If you're planning on adding a new fur baby to your family, you may not yet be sure if you'd like a puppy or kitten. Our vets in Stockton share some facts about why raising puppies and kittens together is a great idea.
Raising a Puppy & Kitten Together
If you intend on raising a puppy and kitten together, you may consider using several strategies to introduce your two pets to each other and give them a foundation to develop a great rapport.
Introduce Them Slowly
Introducing your puppy and kitten early on is a great way to help them adapt to each other. How they're introduced is also important.
During your puppy and kitten's first introduction, we recommend ensuring they can see one another, but that each also has their own space. Setting them up in connected rooms and separating them with a baby gate may be an excellent start.
Expect some excitement when introducing your two pets this way. It's okay if your kitten spits or hisses at your dog - they are just asserting their boundaries with this new creature.
With these first few introductions, the goal should be creating space for positive interactions, or even just apathy. Your puppy and kitten may be happy to do their own thing within eyesight of each other. This is a great sign that they will be able to comfortably and safely live together.
Training Your Puppy
It's always important to work on your puppy's obedience. This is even more true when they are being raised with a kitten.
Ensuring your dog understands commands such as "sit", "stay", "no", and "leave it" are important if you find your puppy is getting too physical with your kitten. If your puppy is getting too excited around them or starting to chase or stalk them, these commands can be critical in snapping your puppy out of it and teaching them what is and what isn't allowed when interacting with your cat.
Best Dog Breeds to Raise with a Cat
The most surefire way of setting your puppy and kitten up for success comes before your adorable puppy even comes into your life by selecting the breed of dog.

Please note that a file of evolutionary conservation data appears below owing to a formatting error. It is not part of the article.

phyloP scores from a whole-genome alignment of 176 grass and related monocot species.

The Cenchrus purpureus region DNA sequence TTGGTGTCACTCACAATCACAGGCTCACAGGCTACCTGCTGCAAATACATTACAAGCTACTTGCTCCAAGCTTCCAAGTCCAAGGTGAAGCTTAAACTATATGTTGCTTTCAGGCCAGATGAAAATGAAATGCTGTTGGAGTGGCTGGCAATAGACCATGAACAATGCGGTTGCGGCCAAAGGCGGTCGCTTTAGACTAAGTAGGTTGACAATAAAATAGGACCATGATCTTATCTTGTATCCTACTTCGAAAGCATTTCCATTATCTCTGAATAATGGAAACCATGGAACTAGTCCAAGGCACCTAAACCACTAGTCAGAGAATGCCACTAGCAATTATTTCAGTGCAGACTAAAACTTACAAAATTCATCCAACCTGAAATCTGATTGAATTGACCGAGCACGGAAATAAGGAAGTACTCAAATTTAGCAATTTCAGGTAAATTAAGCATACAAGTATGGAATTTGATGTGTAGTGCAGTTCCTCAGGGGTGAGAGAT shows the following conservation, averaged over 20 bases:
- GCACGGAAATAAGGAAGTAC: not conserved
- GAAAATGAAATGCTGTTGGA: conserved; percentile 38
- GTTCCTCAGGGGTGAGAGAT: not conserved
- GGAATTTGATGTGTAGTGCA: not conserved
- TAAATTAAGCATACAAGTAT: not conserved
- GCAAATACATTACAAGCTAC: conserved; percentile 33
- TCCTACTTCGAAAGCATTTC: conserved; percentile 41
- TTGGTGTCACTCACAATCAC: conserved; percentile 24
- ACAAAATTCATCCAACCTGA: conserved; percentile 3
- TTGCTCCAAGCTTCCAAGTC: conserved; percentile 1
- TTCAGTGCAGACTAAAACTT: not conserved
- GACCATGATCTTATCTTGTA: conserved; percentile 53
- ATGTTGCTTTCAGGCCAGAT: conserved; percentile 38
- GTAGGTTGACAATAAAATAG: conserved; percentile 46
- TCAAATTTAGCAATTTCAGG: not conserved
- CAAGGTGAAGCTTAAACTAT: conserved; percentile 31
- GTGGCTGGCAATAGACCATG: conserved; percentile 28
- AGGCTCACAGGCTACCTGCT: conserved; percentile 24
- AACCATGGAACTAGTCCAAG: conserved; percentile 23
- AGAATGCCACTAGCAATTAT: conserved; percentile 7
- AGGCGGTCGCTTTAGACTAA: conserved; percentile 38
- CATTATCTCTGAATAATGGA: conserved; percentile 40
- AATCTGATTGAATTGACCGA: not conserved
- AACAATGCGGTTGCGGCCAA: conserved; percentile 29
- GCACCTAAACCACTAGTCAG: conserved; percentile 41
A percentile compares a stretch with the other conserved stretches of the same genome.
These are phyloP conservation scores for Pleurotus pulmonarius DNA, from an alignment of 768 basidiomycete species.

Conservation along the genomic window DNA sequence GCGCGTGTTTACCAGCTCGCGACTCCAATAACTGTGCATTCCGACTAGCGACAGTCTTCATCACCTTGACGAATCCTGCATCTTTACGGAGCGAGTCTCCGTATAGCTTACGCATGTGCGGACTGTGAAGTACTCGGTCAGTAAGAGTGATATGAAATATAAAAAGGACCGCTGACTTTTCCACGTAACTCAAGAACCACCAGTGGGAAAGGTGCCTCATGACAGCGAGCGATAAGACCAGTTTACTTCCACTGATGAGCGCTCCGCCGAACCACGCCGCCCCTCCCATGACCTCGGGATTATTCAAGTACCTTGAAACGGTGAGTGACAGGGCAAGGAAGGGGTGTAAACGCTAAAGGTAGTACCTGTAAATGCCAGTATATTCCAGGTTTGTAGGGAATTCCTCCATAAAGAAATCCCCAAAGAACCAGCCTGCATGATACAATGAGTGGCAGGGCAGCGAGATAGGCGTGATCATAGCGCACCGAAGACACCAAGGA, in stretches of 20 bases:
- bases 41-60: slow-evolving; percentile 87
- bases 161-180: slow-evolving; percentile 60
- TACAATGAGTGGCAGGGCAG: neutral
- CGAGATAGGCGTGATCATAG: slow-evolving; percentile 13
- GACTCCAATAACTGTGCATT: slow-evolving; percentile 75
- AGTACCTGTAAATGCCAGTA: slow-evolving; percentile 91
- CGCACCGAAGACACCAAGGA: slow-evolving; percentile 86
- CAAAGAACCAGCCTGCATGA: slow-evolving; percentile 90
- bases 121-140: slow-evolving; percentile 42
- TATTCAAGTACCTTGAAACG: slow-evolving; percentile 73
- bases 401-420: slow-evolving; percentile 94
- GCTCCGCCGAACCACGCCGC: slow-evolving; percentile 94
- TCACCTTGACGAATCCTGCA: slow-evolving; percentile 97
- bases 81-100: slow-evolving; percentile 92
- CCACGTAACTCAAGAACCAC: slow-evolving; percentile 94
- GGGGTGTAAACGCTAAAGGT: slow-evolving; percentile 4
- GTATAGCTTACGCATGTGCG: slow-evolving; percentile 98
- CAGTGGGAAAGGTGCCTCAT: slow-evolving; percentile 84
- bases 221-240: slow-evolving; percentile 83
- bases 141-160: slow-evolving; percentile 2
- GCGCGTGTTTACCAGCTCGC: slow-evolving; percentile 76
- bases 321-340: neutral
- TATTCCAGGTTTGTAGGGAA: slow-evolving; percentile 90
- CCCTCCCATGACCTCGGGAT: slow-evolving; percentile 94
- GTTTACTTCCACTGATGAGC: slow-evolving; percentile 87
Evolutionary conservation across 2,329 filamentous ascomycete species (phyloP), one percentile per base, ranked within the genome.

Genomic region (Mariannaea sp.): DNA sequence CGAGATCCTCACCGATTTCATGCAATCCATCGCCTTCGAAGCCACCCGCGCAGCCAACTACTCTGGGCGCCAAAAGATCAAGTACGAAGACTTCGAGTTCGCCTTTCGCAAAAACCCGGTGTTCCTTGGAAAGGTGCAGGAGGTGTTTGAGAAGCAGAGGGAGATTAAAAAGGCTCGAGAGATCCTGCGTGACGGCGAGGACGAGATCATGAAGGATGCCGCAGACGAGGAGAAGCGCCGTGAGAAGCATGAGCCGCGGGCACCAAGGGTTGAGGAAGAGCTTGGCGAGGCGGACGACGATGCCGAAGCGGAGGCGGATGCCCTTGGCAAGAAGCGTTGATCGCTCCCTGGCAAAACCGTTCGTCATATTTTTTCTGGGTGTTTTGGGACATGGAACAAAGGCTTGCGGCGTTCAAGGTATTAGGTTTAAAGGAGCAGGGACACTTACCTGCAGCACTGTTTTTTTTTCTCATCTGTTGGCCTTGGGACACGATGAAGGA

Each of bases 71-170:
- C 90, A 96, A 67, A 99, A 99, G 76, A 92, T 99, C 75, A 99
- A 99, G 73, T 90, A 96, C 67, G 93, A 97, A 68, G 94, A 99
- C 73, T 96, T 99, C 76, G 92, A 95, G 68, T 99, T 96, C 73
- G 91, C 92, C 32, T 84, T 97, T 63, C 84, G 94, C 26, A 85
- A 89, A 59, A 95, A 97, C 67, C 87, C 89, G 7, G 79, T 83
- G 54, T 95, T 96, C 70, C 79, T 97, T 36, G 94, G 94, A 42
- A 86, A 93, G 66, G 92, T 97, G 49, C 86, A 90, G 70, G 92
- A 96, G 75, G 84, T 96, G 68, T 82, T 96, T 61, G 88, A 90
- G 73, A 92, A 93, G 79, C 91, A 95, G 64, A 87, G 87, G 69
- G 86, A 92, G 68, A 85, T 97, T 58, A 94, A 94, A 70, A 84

The breed and temperament of your puppy, more than your kitten, will be what determines how successful raising the two together will be. Dogs are hunters a lot of their play involves simulating some aspect of hunting, from chasing down a ball (small animals) to tugging on a rope (fighting their catch).
This hunting instinct, or "prey drive," is much stronger in some breeds of dogs. The prey drive is where you may run into issues with your dog's behavior. As your dog grows to be larger than your cat, even if they seem to initially get along, if your puppy is of a breed with a highly-tuned hunting instinct, those instincts take over and they will view your cat as prey.
Dogs like Terriers, Beagles, Shiba Inus, Huskies, Dobermans, Malamutes, and Cattle Dogs all have notoriously high prey drives and, if your puppy is one of or mixed with these breeds, you will likely have to be very careful of their prey drive when rising them with your kitten.
Managing Your Pet's Time Together
You need to manage and monitor your kitten and puppies' time together. You will be able to assess this as you watch their relationship develop, but depending on your puppy and kitten's individual temperaments, you may want to do any of the following:
- Avoid having your dog and cat in the house alone together. Separate them in different rooms or crate/cage them.
- Avoid having your puppy and kitten eat at the same time or in the same place. Dogs can be protective of their food and may get confrontational with your kitten, even if the kitten was only sniffing the interesting food their sibling is eating.
- Set up safe areas of your home for each pet to be alone if they would like. This can include teaching each of your pets to stay out of the other's space, getting your puppy a crate, or setting aside the upstairs or basement for one pet or the other.
Note: The advice provided in this post is intended for informational purposes and does not constitute medical advice regarding pets. For an accurate diagnosis of your pet's condition, please make an appointment with your vet.